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Family feels entitled to my inheritance


JessicaAllen
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Haven't read through the entire thread, so forgive me if I'm repeating something, but:

 

1) If it was all left to you, it's yours. Your dad wanted you to have it. Period.

 

2) $250K isn't a lot of money. Sure, it sounds like a lot, but it really isn't. After taxes, especially.

 

This isn't about who works, who doesn't work, the church, and all that other stuff. It's your money. And it's really not a lot to even fight over.

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Haven't read through the entire thread, so forgive me if I'm repeating something, but:

 

1) If it was all left to you, it's yours. Your dad wanted you to have it. Period.

 

2) $250K isn't a lot of money. Sure, it sounds like a lot, but it really isn't. After taxes, especially.

 

This isn't about who works, who doesn't work, the church, and all that other stuff. It's your money. And it's really not a lot to even fight over.

 

I agree.

 

And I have to add more because ENA says my message is too short.

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Haven't read through the entire thread, so forgive me if I'm repeating something, but:

 

1) If it was all left to you, it's yours. Your dad wanted you to have it. Period.

 

2) $250K isn't a lot of money. Sure, it sounds like a lot, but it really isn't. After taxes, especially.

 

This isn't about who works, who doesn't work, the church, and all that other stuff. It's your money. And it's really not a lot to even fight over.

 

Unless your father gave away more than $5.5 million in his lifetime, there is no tax on his inheritance for him or you. What the poster mentioned is incorrect LOL.

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Was your mother married to your father at the time of his death? Were you named as the executrix/personal representative? Was the will filed through probate and valid?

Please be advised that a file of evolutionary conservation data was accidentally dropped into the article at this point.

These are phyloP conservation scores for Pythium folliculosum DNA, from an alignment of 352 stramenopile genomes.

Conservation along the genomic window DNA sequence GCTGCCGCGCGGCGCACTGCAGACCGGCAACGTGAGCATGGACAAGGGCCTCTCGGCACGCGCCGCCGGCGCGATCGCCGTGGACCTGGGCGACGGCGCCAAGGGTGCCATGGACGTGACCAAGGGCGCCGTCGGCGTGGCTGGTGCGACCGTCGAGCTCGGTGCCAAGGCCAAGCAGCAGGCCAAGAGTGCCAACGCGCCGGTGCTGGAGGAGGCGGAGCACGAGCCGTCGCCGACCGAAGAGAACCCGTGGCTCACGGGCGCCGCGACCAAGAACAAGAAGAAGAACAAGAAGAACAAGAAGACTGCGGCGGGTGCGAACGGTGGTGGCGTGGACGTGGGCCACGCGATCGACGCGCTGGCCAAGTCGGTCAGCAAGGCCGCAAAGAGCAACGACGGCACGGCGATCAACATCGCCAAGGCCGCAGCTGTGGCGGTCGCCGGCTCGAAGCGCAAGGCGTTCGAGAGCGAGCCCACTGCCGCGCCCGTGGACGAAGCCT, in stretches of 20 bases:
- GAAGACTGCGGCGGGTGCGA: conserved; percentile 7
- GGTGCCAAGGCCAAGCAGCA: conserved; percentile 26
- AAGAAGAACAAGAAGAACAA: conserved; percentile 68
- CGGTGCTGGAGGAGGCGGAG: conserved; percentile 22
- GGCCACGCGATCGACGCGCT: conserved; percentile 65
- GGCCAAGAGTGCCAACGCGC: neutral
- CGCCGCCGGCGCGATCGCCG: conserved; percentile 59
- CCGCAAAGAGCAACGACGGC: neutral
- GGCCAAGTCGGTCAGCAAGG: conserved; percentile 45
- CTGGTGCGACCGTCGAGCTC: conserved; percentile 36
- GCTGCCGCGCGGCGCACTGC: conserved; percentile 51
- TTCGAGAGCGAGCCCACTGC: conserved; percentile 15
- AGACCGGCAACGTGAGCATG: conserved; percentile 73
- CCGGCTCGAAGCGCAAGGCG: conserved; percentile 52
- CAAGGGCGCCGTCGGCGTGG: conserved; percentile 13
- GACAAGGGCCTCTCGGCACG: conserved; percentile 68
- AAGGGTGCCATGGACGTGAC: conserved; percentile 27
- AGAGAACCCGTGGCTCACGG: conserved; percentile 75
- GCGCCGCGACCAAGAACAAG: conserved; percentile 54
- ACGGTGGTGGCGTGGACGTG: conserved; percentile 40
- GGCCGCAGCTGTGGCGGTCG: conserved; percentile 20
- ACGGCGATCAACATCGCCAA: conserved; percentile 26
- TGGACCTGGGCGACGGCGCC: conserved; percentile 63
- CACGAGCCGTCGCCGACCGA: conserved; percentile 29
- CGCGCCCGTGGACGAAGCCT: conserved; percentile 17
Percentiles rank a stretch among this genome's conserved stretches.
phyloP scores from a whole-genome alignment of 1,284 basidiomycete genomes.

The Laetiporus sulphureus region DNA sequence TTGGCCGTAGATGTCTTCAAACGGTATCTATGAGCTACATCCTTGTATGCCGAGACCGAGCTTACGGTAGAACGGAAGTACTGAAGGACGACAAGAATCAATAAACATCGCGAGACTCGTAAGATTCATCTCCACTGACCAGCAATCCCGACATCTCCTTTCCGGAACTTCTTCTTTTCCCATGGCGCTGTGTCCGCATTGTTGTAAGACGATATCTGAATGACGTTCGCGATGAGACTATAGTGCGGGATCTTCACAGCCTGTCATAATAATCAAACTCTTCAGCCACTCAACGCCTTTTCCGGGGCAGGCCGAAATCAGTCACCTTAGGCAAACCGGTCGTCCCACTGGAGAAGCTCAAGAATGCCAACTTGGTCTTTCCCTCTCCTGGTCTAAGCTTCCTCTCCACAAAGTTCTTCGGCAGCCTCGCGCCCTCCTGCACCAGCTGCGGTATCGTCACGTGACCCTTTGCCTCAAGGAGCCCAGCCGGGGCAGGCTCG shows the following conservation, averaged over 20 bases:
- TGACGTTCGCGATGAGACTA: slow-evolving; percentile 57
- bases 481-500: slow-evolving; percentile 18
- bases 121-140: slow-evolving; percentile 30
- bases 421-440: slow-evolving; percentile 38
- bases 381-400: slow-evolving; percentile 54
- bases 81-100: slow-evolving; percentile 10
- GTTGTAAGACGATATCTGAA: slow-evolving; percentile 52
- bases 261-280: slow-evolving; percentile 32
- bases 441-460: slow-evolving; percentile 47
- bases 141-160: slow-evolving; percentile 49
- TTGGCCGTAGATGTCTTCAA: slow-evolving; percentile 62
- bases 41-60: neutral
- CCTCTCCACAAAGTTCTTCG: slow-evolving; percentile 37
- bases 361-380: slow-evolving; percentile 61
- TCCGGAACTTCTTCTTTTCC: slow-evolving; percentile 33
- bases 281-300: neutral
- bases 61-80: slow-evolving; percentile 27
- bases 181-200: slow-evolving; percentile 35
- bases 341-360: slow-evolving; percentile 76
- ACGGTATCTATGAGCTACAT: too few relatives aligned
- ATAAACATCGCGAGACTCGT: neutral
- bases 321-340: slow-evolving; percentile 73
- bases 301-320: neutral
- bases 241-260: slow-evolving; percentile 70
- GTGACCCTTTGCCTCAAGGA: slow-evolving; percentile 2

It's very odd if your parents were married to each other at the time of his death that you would be the main beneficiary. Federal laws require that the spouse receives 50 %, regardless of what is stated in a will or who else is designated as a beneficiary. Is your mother mentally competent? Does she know this? Did you somehow get power of attorney over her financial and legal affairs?Why did all this money go to you?

 

You really need an accountant and financial planner to manage things. As far as relatives coming out of the woodwork that is unfortunately common. However you should carry on as if there were no money. For example would you be going on and on about your step sister and family's decrepit financial and employment status? Stay completely out of that. Their financial situation has nothing to do with you.

 

Also getting your nieces/nephews phones and plans makes zero sense. It a phenomenally bad move. Why? Gadgets and their requisite plan costs are not investments and simply money down the toilet. It's also not a tax deduction for you.

 

A much smarter choice would be an interest accruing college fund that they could access at age 18 and that could be contributed to. Instead of wasting money on gadgets and phone bills. Education is an investment and by putting it in their names and accessible at 18 you can circumvent your step sister entirely. You would also be setting a fine example of investing vs squandering money on useless stuff especially since they certainly are not learning financial management from their parents.

 

As far as monies to your step sister, what does your mother think since legally at least 50% of that belongs to her. And that is her other daughter and her call with the monies that belong to her.

I have also paid some of my moms bills (she’s retired and has been very poor at managing her finances)
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